Critical Thinking Skills

May 28, 2009 | | Comments Off on Critical Thinking Skills

It’s no secret; most people are not fond of public speaking. It takes a lot of courage to get up there and address an audience, and it takes a lot of hard work to prepare for it. You have to develop an idea with a strong purpose, then do a ton of research. Then you have to put it all together in a format that makes sense. That’s a lot of work!

But something amazing happens as a result. You become a more critical thinker.

A Healthy Dose of Skepticism

If you obtain no other skill from public speaking, then at least have a healthy dose of skepticism. Be willing to question the truth or validity of anything and everything. Questions lead to thought and analysis, which leads to better answers.

Here are a few constructive ways to be a more critical thinker whether you are preparing a speech or just listening to one:

Check for a Source

There is a source for every fact or figure provided. When the speaker does not mention a source, the default source, then, is the speaker. When that occurs, ask yourself, “How does the speaker know this is true?” Yes, if you are the speaker, ask yourself how you know this is true. Red flags for undocumented sources include phrases like “statistics show” or “it’s a known fact that…”

There had better be a source that follows.

Check the Source Given

So, it’s not enough to have a source; you need a good source. That is, you need a source that can be trusted for providing valid and unbiased information. So, if you are trying to convince us to buy widgets, you don’t want to say that “Widgets.com reports that widgets perform 35% better than other leading brands!” Not that Widgets.com doesn’t have integrity, but they certainly are biased.

By the way, buy my book. According to Mark Woods, it’s the best book ever written!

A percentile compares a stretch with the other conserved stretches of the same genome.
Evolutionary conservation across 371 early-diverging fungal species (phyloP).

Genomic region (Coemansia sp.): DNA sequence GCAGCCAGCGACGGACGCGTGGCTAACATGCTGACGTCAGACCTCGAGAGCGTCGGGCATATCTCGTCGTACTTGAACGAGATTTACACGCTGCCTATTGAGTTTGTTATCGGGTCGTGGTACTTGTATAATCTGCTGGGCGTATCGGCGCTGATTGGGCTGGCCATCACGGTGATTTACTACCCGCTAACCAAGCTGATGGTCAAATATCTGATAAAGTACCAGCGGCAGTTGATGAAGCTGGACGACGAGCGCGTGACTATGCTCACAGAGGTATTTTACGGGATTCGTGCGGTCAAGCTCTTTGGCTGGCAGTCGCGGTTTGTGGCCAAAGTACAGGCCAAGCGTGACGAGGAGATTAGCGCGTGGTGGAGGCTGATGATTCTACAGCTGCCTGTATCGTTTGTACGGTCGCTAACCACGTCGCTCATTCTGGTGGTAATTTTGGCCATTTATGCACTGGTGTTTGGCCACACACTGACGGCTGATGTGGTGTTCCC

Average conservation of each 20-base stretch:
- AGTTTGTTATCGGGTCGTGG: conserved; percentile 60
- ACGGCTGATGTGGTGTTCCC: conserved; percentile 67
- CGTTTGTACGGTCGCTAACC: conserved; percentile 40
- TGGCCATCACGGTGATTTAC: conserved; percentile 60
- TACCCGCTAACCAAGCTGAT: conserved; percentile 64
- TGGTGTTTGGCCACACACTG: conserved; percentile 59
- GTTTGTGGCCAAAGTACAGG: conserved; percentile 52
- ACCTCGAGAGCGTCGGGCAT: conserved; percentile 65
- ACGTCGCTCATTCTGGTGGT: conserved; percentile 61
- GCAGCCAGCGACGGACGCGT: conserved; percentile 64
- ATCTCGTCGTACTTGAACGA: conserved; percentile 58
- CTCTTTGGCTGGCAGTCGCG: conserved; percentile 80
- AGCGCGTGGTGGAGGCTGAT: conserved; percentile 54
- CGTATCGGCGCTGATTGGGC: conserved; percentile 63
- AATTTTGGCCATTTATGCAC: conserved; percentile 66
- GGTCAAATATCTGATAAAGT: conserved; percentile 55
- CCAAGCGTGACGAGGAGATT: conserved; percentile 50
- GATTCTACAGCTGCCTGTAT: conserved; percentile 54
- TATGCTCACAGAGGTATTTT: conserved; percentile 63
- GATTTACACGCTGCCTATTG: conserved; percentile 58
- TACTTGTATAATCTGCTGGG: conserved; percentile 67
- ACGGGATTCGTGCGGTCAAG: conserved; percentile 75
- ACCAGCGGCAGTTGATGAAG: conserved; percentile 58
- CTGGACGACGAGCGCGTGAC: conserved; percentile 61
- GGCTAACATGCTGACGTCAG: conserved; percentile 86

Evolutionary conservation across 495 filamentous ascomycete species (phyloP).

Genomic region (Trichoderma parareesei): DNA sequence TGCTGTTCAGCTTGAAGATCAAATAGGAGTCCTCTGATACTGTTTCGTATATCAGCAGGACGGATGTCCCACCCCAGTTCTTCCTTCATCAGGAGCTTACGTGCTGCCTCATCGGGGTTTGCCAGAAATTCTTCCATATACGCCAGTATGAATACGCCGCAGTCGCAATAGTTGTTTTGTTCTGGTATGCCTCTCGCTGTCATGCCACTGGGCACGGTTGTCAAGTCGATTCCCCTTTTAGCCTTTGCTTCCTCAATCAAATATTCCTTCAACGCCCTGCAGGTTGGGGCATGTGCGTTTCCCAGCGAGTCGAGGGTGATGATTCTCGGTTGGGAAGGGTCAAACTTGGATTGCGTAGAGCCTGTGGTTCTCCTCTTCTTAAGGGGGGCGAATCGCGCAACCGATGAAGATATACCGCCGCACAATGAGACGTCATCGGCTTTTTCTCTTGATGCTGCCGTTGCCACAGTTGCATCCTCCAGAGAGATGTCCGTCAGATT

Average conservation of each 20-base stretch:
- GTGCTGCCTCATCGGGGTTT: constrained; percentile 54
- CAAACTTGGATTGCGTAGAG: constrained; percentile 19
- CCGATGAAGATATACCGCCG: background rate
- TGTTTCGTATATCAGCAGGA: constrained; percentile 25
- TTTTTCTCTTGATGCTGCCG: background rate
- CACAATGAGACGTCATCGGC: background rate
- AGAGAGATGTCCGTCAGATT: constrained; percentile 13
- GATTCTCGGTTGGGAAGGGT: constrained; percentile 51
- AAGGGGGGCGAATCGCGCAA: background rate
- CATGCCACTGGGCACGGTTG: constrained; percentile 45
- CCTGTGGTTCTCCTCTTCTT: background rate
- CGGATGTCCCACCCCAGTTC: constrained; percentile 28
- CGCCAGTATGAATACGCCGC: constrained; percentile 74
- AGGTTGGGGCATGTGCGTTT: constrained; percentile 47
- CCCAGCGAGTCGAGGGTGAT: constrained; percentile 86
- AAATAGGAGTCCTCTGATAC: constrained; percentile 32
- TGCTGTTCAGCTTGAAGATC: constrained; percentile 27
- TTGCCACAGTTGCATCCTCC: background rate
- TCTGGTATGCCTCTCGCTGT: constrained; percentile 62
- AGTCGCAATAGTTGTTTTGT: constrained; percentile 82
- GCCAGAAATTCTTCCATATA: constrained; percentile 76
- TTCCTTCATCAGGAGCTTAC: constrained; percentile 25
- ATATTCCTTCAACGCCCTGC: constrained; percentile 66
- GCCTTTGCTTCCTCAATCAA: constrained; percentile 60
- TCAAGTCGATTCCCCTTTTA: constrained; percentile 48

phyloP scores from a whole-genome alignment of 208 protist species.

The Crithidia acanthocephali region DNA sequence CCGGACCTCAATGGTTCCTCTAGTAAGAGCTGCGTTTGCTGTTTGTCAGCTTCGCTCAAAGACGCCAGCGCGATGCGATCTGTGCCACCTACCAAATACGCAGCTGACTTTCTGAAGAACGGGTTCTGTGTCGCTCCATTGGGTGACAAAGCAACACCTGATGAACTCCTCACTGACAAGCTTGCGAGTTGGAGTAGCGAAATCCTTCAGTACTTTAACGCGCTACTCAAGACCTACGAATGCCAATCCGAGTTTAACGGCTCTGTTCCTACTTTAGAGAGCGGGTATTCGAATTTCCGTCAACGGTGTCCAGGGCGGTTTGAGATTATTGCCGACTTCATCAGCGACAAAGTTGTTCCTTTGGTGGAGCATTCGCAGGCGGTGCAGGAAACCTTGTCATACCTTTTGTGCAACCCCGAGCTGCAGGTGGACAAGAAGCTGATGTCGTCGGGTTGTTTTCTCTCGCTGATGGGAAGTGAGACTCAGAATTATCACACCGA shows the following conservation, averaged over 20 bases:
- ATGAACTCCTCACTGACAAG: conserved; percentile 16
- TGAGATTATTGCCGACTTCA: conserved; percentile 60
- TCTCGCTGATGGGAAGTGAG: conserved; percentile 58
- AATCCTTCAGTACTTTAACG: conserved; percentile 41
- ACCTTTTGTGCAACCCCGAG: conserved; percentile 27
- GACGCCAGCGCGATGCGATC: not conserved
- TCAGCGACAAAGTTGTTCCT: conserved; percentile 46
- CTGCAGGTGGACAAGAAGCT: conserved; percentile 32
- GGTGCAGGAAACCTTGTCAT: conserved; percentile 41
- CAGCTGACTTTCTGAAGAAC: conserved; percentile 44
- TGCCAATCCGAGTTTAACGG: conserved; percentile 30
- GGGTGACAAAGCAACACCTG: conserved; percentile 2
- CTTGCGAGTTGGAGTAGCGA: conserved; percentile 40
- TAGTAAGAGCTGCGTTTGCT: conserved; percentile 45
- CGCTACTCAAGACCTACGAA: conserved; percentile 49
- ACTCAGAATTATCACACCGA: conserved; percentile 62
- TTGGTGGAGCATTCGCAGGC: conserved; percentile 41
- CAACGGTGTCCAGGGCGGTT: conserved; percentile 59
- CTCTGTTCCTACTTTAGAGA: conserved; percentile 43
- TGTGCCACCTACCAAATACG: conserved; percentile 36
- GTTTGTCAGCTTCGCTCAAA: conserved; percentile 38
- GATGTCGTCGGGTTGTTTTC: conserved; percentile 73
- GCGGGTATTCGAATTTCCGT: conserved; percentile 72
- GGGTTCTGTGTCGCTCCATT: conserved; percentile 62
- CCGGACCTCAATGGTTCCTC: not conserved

See?

Seek an Alternative

When a speaker discusses a solution to a problem, he will often try to make it sound like that solution is the only viable solution. As a critical thinker, actively seek an alternative solution. If there’s more than one answer, your job is to find it. Why? Because, it will help to expose any weaknesses in the speaker’s argument. Note: if you’re that speaker, it will give you a chance to address any counter-arguments coming from other critical thinkers in the audience.

Question the Logic

Speakers will develop arguments to persuade audiences to change (e.g. buy a product, adopt a new behavior). They will use any trick in the book to make it seem like a good idea. For example, they will tell you that some authority figure endorses the change (Read it; Oprah did!).

But, ultimately, you must ask yourself, “Will changing benefit the audience or the speaker?” If it is more of a benefit to the speaker, then it is not a good arguement.

Skeptical, But Not Jaded

Question everything, but be sure to do so in the spirit of seeking the truth. Too often the skeptic raises doubt as means of destroying new ideas rather than refining them. It’s too easy to become jaded and bitter toward the world; experience can be a cruel friend. But, take the doubts and seek the truth. Take what’s given and make it better.

That will make you a better speaker, a better speechwriter, certainly a better thinker.



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